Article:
To end (or limit) the increase in the power sector circular debt flow, under the condition of the IMF, the government is yet again passing on the inefficiencies in planning and governance to the end consumers. This summer, the average consumer tariff inclusive of all taxes is estimated to exceed Rs 38-40 per unit. At such high rates, the marginal consumer would either lower consumption or stop paying; in both cases, the built-up of circular debt may not entirely stop.

The last summer, after the base tariff revision and a significant fuel cost adjustment (FCA) due to higher fuel prices, the power tariffs were increased by around 40 percent. This time, the cumulative application of various charges is resulting in almost another 60 percent increase in some consumer segments. Last year there was a decline in recoveries from most of the Discos, and that phenomenon is likely to grow this year.

This time, the notable increase is passing on the interest cost of Rs800 billion circular debt parked in the PHL. Dealing with this surcharge was one of the impediments with the IMF because the Fund wanted this to be part of the tariff as the government had no solution to clear the debt. In contrast, the government wanted this to be a surcharge for some months. However, NEPRA wasn't unhappy with this as it meant passing on system inefficiencies to the consumers. The surcharge of Rs3.82 per unit is imposed till June 2023 for all consumers but Rs0.43 per unit for those below 300 units and nothing for lifeline consumers. However, on Thursday, 16th March, NEPRA concluded a hearing on the implementation of the PHL surcharge in the new fiscal year. The government is proposing that the majority categories pay Rs3.23 per unit from July until October 2023; and from November 2023, all categories except lifeline will be paying these charges.

Then there are deferred FCAs from last summer – mainly for 300-unit consumers or below - as high FCA for May, June, and July 2022 applied in the Jul-Sep quarter were deferred temporarily and only applied partially to bills. These deferred charges will be passed on now in eight installments to lower the monthly increase. However, the recovery timings are odd relative to when those were deferred, as inflation is touching new records. In such a situation, it won't be easy for lower-slab consumers to absorb this increase. There would also be FCAs on existing consumers requiring quarterly adjustments. Furthermore, the GST has increased by 1 percent to 18 percent. Overall, the increase could be very painful when added to last year's increase amid high inflation and falling real incomes.

It's a no-brainer to assume that the consumers won't be able to afford the high-cost electricity. So there would be two options. One is to reduce consumption, and the other is to default on bill payments. A combination of both may occur, preventing circular debt flow from lowering to the desired levels.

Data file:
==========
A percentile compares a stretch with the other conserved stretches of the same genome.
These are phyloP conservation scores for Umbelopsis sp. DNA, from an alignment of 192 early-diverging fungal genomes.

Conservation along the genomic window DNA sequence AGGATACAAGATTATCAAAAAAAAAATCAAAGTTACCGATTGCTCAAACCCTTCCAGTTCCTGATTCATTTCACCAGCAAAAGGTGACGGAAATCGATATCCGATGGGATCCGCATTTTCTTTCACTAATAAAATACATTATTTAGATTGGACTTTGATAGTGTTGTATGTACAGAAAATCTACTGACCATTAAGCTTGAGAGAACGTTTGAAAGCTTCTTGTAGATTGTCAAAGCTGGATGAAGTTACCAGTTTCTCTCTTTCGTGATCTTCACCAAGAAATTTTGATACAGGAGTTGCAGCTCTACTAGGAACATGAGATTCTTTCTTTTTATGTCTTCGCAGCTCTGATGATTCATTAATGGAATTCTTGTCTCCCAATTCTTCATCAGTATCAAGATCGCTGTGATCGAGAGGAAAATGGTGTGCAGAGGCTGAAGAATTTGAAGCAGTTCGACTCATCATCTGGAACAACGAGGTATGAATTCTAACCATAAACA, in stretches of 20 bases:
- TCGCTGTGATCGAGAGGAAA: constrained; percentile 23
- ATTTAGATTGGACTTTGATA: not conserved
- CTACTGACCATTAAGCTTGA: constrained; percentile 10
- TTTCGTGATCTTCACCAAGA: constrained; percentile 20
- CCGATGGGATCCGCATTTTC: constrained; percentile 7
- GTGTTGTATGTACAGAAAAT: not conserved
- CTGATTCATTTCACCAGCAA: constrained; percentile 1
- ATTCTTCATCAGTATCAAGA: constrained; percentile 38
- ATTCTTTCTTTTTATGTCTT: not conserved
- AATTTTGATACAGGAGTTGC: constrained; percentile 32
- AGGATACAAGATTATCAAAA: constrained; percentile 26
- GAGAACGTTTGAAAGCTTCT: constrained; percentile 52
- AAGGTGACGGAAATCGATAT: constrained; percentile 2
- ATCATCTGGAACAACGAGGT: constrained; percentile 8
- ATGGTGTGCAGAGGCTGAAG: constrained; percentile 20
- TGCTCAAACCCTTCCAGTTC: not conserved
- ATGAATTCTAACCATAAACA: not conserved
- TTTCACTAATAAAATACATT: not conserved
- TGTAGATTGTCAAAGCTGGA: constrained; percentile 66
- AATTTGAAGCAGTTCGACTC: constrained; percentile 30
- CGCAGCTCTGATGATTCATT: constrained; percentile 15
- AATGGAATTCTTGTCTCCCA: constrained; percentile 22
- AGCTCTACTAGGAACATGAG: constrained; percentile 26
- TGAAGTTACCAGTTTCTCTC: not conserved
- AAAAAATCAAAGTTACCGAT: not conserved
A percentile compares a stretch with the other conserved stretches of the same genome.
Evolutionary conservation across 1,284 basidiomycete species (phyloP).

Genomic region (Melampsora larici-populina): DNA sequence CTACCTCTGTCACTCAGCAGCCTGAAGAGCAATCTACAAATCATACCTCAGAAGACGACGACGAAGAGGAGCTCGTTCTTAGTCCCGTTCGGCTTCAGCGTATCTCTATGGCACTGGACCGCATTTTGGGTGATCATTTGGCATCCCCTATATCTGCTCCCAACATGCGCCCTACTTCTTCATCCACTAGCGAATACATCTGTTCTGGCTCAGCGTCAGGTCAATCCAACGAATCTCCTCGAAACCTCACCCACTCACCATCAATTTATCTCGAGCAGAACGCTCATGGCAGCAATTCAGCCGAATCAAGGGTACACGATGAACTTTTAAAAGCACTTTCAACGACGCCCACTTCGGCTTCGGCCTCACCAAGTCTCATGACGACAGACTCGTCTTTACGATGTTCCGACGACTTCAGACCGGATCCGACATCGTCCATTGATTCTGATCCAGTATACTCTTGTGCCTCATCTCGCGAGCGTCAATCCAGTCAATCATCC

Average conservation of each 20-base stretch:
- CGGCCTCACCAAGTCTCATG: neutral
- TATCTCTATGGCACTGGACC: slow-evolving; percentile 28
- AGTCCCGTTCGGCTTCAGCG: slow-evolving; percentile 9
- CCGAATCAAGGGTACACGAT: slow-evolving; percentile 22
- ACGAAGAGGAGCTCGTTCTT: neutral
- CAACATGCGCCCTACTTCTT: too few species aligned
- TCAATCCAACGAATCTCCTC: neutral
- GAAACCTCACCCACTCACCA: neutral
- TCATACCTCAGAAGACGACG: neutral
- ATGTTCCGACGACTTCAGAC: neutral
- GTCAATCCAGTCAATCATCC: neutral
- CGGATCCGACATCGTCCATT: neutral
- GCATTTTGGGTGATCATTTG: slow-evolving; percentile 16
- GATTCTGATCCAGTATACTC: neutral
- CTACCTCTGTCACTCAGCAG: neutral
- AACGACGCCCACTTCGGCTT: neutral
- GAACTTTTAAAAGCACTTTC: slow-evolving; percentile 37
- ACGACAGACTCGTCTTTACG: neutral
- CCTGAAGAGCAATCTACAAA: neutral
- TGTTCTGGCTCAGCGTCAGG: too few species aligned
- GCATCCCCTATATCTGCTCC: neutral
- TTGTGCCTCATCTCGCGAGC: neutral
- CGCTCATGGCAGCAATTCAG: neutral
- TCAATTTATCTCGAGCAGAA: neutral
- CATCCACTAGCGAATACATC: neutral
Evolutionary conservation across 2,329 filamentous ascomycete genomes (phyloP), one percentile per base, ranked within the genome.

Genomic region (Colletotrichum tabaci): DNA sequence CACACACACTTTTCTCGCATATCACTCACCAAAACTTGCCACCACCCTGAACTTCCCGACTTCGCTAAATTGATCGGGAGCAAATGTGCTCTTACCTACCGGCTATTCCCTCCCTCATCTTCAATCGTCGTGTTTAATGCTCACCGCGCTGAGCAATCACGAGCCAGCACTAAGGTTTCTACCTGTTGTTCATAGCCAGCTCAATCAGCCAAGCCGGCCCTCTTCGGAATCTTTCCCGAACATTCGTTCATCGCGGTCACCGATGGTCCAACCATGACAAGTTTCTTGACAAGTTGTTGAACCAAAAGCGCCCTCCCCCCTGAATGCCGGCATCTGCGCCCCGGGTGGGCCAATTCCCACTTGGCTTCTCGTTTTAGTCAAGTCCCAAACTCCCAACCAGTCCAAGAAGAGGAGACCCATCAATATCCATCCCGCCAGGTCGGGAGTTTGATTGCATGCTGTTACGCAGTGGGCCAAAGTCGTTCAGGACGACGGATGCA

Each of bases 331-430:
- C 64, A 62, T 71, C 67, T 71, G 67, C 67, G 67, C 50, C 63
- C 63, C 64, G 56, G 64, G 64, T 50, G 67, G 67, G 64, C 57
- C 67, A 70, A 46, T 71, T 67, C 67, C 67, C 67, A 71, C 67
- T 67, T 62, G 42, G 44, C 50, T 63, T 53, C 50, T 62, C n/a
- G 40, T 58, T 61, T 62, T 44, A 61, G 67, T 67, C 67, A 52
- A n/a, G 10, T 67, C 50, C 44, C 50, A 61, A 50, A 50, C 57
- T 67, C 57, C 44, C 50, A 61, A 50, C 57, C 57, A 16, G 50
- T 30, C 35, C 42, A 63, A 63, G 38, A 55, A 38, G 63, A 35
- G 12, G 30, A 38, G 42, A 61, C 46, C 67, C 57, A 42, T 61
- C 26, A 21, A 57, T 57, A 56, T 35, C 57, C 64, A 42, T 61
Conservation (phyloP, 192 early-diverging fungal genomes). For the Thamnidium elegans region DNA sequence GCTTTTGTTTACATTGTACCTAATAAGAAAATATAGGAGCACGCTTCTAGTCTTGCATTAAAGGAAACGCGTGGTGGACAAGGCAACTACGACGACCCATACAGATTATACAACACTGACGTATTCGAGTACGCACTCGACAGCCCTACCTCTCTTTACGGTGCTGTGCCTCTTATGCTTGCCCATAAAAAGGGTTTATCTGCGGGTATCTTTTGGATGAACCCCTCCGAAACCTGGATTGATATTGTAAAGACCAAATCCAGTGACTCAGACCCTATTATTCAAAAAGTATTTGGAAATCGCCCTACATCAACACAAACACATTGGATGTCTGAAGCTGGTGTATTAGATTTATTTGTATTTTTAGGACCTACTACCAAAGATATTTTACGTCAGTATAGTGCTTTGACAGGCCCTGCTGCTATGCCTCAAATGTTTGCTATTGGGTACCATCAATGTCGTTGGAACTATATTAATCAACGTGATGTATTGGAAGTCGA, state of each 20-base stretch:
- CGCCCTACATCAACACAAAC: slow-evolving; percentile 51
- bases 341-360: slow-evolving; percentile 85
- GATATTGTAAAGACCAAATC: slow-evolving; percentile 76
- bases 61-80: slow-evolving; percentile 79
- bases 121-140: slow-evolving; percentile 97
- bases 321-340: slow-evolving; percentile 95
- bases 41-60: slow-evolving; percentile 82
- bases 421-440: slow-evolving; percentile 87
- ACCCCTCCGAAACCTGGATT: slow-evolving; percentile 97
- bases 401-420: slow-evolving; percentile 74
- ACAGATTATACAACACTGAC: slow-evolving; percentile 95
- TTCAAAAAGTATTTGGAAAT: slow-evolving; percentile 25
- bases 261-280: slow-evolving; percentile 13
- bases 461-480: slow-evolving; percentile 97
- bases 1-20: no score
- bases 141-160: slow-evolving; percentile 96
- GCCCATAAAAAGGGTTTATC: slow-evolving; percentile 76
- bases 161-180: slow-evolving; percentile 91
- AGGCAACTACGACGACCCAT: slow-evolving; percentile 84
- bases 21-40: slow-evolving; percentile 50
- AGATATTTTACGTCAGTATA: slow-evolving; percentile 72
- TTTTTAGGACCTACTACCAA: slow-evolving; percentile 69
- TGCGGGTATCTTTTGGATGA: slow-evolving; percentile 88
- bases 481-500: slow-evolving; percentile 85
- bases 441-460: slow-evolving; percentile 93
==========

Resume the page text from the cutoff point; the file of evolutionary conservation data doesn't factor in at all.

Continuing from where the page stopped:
Already the recoveries are falling. In FY22, Discos' recovery (barring KE) reduced from 97 percent to 90.5 percent. And based on news reports, the decline in the recovery of the first quarter of FY23 was to 83 percent. This lower recovery was partially attributed to higher FCAs in those months, which were settled subsequently. The other reason for lower recovery was that some areas were affected by floods. The overall recovery number could have improved later, but it will be challenging in the current scenario not to let it fall again. As per the NEPRA document, the Federal Government is calculating PHL markups on the assumption that recovery will be at 90 percent, but the price increase is making this number unrealistic.

According to KE's half-year director report, the recovery is down from 94.9 percent in the first half of FY22 to 91.8 percent in the 1HFY23. The fall in other discos, as per news reports, was steeper. Not every disco is equal. Some have higher losses than others. Some contribute more to the circular debt than others. But now, all have to share the interest payment on that circular debt, which is unfair to good-paying consumers and efficient discos.

The industrial sector also faces these problems, where the exporting sectors are paying tariffs of Rs40 per unit while the production cost is close to half. And the industries have to pay for domestic consumers' subsidies and discos inefficiencies. This is not fair, either.

With exuberantly high tariffs, it's about time to revisit this policy of uniformity, as even good consumers or discos might not remain good. There is a need to call a spade a spade.


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